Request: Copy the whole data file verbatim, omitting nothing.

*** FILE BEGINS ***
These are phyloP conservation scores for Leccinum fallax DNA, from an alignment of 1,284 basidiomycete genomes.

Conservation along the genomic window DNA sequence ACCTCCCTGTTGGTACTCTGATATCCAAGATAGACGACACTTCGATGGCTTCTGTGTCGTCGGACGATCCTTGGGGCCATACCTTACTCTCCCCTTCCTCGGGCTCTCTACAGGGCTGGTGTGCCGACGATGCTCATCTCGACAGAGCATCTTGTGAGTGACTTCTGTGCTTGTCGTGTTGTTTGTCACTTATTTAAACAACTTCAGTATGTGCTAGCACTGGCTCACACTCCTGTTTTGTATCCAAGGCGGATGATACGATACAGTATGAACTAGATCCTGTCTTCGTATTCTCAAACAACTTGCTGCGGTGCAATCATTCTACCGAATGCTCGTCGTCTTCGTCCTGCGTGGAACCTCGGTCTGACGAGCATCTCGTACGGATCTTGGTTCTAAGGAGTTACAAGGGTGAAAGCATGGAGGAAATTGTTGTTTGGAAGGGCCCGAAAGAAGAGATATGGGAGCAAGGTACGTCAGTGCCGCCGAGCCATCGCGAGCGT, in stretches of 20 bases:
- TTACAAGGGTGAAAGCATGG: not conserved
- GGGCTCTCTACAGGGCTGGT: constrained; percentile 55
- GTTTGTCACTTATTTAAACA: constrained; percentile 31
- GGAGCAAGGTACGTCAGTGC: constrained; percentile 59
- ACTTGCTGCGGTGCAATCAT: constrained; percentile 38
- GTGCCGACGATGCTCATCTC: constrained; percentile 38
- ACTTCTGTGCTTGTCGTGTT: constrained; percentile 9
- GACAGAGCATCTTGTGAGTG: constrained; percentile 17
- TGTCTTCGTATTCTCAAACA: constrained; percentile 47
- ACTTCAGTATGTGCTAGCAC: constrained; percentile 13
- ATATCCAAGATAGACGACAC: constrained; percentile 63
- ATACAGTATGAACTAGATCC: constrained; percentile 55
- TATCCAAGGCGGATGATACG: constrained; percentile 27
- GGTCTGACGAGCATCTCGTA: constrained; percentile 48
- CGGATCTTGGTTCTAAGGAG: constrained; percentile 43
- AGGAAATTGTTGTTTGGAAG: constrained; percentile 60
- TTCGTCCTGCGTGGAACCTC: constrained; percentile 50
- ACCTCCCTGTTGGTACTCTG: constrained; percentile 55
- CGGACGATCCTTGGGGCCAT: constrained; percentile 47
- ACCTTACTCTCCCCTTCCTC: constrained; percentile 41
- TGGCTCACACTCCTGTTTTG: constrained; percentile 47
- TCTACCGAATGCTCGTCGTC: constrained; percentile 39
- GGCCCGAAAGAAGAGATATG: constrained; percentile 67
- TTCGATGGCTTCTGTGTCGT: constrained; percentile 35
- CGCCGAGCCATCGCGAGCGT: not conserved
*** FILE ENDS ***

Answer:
These are phyloP conservation scores for Leccinum fallax DNA, from an alignment of 1,284 basidiomycete genomes.

Conservation along the genomic window DNA sequence ACCTCCCTGTTGGTACTCTGATATCCAAGATAGACGACACTTCGATGGCTTCTGTGTCGTCGGACGATCCTTGGGGCCATACCTTACTCTCCCCTTCCTCGGGCTCTCTACAGGGCTGGTGTGCCGACGATGCTCATCTCGACAGAGCATCTTGTGAGTGACTTCTGTGCTTGTCGTGTTGTTTGTCACTTATTTAAACAACTTCAGTATGTGCTAGCACTGGCTCACACTCCTGTTTTGTATCCAAGGCGGATGATACGATACAGTATGAACTAGATCCTGTCTTCGTATTCTCAAACAACTTGCTGCGGTGCAATCATTCTACCGAATGCTCGTCGTCTTCGTCCTGCGTGGAACCTCGGTCTGACGAGCATCTCGTACGGATCTTGGTTCTAAGGAGTTACAAGGGTGAAAGCATGGAGGAAATTGTTGTTTGGAAGGGCCCGAAAGAAGAGATATGGGAGCAAGGTACGTCAGTGCCGCCGAGCCATCGCGAGCGT, in stretches of 20 bases:
- TTACAAGGGTGAAAGCATGG: not conserved
- GGGCTCTCTACAGGGCTGGT: constrained; percentile 55
- GTTTGTCACTTATTTAAACA: constrained; percentile 31
- GGAGCAAGGTACGTCAGTGC: constrained; percentile 59
- ACTTGCTGCGGTGCAATCAT: constrained; percentile 38
- GTGCCGACGATGCTCATCTC: constrained; percentile 38
- ACTTCTGTGCTTGTCGTGTT: constrained; percentile 9
- GACAGAGCATCTTGTGAGTG: constrained; percentile 17
- TGTCTTCGTATTCTCAAACA: constrained; percentile 47
- ACTTCAGTATGTGCTAGCAC: constrained; percentile 13
- ATATCCAAGATAGACGACAC: constrained; percentile 63
- ATACAGTATGAACTAGATCC: constrained; percentile 55
- TATCCAAGGCGGATGATACG: constrained; percentile 27
- GGTCTGACGAGCATCTCGTA: constrained; percentile 48
- CGGATCTTGGTTCTAAGGAG: constrained; percentile 43
- AGGAAATTGTTGTTTGGAAG: constrained; percentile 60
- TTCGTCCTGCGTGGAACCTC: constrained; percentile 50
- ACCTCCCTGTTGGTACTCTG: constrained; percentile 55
- CGGACGATCCTTGGGGCCAT: constrained; percentile 47
- ACCTTACTCTCCCCTTCCTC: constrained; percentile 41
- TGGCTCACACTCCTGTTTTG: constrained; percentile 47
- TCTACCGAATGCTCGTCGTC: constrained; percentile 39
- GGCCCGAAAGAAGAGATATG: constrained; percentile 67
- TTCGATGGCTTCTGTGTCGT: constrained; percentile 35
- CGCCGAGCCATCGCGAGCGT: not conserved